And so the doctor who wrote this opinion to the White House, said, Elizabeth, you know what, from now on, I'm going to be wearing some kind of a homemade mask, a bandana, a something when I go out to a grocery store. So that's what he's doing. We have heard about what's been requested or what's been really mandated in California. I think there's reason to think the whole country might be headed that way at some point.

BALDWIN: So, if it is this contagious, should this change the way the virus is fought around the country?

COHEN: Yes, I think people need to think more -- even more seriously about social distancing. I mean, it wasn't that long ago that President Trump was saying, let's go back to work by Easter.

We really need to think about this. Social distancing is so important. If you're alone in your home, just you and your family, you don't need to worry about this, because you're not out amidst people who you're not usually around. So it really reinforces social distancing.

And it also brings up the question, should we be wearing a mask, especially in enclosed spaces? As I said, the doctor who wrote this opinion to the White House, he is doing it himself.

BALDWIN: And to your point a second ago about coughing, for weeks, people thought that as long as someone doesn't cough on you, you're fine. But this is different, though.

COHEN: Right.

This is saying, it's more than just coughing. It's more than just sneezing. It's maybe just talking to people. It's -- or they think that it is just talking to people. Maybe it's just being even within the same breathing space.

Now, I want to be clear about this, because I know people get very understandably anxious. Coronavirus is not everywhere. It doesn't mean that wherever you go, you're going to going to run into coronavirus.

But it does mean that if you are really anywhere close, even more than six feet away, from someone who might have it, you could get it. And that's why when -- especially when you're going to an enclosed place like a grocery store, that's why these doctors are recommending that you wear a mask.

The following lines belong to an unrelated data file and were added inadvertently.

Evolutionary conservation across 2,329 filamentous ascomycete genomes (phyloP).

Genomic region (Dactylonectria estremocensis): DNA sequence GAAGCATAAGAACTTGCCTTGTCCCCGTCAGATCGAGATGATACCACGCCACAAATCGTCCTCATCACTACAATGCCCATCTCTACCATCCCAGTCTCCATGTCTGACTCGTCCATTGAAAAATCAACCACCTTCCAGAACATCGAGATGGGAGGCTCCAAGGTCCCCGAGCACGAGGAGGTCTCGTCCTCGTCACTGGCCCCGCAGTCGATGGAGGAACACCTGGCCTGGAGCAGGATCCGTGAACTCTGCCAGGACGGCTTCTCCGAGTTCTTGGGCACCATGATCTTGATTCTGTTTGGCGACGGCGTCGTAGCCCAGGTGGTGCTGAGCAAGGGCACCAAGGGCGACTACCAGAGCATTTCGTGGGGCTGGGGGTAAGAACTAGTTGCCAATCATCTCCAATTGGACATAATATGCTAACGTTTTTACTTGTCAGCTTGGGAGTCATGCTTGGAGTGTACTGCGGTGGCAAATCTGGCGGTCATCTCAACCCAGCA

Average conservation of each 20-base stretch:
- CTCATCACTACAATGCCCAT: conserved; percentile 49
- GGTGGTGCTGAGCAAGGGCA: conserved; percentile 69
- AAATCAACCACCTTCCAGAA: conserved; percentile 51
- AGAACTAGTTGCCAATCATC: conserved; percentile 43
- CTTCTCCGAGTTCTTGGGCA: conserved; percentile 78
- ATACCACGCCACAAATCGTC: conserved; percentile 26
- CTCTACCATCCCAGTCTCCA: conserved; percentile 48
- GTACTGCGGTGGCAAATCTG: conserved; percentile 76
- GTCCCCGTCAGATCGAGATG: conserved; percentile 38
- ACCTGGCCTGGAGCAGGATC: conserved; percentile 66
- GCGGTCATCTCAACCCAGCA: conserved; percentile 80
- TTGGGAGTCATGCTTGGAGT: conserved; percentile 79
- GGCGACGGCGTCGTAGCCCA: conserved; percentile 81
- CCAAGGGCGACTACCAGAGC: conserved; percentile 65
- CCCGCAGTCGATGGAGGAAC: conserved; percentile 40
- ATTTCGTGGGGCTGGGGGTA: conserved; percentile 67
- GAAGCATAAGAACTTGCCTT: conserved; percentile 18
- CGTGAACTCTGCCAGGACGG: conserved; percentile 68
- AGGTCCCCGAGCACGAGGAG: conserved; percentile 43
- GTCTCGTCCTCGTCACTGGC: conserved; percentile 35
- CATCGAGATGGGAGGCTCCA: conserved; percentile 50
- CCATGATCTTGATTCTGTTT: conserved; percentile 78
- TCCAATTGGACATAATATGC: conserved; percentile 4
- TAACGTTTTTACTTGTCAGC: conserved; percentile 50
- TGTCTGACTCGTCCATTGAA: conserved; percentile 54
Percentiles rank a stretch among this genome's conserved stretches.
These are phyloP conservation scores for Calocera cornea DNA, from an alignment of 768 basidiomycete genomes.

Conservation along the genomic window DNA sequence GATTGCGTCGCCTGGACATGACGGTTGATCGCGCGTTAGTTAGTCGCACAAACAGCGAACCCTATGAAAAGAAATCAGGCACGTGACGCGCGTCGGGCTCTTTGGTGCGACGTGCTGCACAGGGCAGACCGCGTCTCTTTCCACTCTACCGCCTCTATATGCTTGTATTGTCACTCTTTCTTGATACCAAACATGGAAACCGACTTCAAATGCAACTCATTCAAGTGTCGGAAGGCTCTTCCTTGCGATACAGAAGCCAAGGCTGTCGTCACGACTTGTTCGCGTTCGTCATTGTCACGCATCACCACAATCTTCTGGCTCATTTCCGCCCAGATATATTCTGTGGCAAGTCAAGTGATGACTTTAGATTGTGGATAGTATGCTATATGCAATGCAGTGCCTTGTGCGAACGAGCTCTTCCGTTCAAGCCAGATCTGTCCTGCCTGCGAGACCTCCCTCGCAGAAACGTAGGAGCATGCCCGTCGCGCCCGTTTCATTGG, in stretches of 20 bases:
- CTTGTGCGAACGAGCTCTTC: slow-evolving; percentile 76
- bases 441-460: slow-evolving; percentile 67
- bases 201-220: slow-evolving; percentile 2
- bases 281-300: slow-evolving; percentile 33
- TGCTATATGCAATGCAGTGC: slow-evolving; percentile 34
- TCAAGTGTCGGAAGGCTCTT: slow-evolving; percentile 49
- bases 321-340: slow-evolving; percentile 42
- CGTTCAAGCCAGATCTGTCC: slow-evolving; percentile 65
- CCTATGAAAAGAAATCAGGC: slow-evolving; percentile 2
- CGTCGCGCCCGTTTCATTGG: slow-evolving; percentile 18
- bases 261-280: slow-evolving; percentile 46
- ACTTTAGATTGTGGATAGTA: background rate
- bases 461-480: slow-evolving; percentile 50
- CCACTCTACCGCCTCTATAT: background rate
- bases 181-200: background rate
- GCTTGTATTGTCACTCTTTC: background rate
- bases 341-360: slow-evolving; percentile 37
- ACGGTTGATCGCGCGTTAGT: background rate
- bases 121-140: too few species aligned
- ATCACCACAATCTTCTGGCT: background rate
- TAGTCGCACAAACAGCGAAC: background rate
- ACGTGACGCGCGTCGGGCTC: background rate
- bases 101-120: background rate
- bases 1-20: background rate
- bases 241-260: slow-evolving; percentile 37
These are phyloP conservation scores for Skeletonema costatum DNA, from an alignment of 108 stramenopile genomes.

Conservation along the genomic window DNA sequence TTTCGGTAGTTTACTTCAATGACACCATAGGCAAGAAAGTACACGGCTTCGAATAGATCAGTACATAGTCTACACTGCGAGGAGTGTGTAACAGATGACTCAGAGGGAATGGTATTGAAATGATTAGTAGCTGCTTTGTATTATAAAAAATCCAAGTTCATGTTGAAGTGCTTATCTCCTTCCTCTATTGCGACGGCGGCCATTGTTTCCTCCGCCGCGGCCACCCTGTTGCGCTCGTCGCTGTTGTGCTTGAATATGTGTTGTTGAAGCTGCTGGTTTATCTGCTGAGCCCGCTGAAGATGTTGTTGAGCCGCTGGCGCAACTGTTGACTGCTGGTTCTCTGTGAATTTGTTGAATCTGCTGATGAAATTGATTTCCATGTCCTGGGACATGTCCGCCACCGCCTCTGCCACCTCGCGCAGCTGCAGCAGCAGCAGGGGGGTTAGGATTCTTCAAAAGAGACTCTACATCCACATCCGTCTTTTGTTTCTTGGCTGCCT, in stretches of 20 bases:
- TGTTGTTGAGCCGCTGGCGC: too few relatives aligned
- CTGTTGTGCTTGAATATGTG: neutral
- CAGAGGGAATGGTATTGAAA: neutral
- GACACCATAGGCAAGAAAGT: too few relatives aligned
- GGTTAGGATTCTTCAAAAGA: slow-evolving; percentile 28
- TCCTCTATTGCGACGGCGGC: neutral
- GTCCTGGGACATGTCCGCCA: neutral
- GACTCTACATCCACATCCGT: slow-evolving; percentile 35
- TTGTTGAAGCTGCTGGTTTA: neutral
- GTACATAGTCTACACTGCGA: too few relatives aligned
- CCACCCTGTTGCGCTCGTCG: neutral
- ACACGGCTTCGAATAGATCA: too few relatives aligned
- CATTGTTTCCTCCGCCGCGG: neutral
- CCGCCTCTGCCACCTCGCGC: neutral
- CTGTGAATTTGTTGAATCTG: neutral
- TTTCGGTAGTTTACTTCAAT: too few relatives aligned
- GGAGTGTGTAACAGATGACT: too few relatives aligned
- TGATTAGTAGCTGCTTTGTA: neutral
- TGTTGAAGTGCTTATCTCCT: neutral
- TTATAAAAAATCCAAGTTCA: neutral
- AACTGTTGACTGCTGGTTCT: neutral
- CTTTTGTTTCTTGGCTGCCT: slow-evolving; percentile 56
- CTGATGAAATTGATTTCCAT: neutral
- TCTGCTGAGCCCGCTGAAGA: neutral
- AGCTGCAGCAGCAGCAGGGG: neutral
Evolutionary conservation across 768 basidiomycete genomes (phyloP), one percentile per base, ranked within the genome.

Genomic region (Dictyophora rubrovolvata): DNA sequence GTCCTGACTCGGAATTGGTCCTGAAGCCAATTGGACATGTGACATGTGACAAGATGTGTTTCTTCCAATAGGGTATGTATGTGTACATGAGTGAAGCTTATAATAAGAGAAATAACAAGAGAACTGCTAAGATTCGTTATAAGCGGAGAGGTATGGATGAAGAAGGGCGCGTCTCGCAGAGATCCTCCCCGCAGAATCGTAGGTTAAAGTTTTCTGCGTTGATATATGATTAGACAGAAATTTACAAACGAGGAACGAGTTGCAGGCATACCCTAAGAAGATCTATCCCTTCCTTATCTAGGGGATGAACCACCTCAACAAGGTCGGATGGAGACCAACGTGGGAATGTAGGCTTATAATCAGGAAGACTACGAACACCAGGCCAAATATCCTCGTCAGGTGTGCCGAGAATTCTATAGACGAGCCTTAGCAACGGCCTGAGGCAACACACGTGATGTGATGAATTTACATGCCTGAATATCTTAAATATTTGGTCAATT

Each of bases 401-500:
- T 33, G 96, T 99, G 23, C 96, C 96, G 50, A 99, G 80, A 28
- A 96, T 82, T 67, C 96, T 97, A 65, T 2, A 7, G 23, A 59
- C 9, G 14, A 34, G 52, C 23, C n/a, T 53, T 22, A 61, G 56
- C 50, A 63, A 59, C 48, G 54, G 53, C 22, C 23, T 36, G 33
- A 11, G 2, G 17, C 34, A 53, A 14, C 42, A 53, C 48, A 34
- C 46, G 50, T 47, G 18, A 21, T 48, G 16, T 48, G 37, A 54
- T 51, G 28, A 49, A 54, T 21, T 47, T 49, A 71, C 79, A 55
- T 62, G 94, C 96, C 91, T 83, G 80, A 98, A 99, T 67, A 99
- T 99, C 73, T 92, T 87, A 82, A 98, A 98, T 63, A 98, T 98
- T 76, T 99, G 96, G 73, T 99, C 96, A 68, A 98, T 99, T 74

Or I should say some doctors are recommending that you wear a mask. It doesn't mean that it's outside when you're taking a walk. It doesn't mean that it's everywhere. It just means take the precaution, do something when you're in an enclosed space.

BALDWIN: Elizabeth Cohen, thank you very much for all that new information on talking and breathing and sneezing and coughing and how contagious this all is.

COHEN: Thanks.

BALDWIN: Thank you.

Coming up: The clock is ticking in New York, where the mayor is warning they need millions more masks in a matter of days, before they run out.

Plus, I will talk to one passenger stuck on a cruise ship off the state of Florida, the desperate pleas to get back on land -- ahead.



BALDWIN: Welcome back. You're watching CNN. I'm Brooke Baldwin.

New York remains the coronavirus epicenter, with now more than 90,000 confirmed cases. Top officials there warn they could run out of some critical supplies in the coming days.

CNN's Erica Hill is live in New York.

And so, Erica, dwindling supplies, coupled with the fact that Governor Cuomo said that the peak of this virus in New York is still days or even weeks away, it's a mighty frightening thought.


That's one of the hardest things that people are dealing with, is that we don't know when that apex, when the peak is. As the governor said, he said, we're on this battle going up the hill, and at the top, that will be the apex. But is it going to be in three days? Is it going to be in three weeks?


These are all the things that they're juggling, as they're also trying to make sure that there is enough supply in the system. Now, the governor said today he thinks there's probably about six days' worth of ventilators, that there are 2,200 in the stockpile here in the state.

So that can be good news. But, again, it depends on how many more people need the ventilators. I also just wanted to give you a sense of what we're seeing here on the ground, Brooke. So we're in Queens, one of the five boroughs of New York City, and we have been outside of Elmhurst Hospital on and off for more than a week now.

What we noticed that this afternoon a little bit after lunchtime is that the line behind me has actually started to grow again, about a half-dozen people, very well spaced out in line, wearing masks. And there's been so much talk about how this hospital in particular, one of the public hospitals in the city, has been overwhelmed.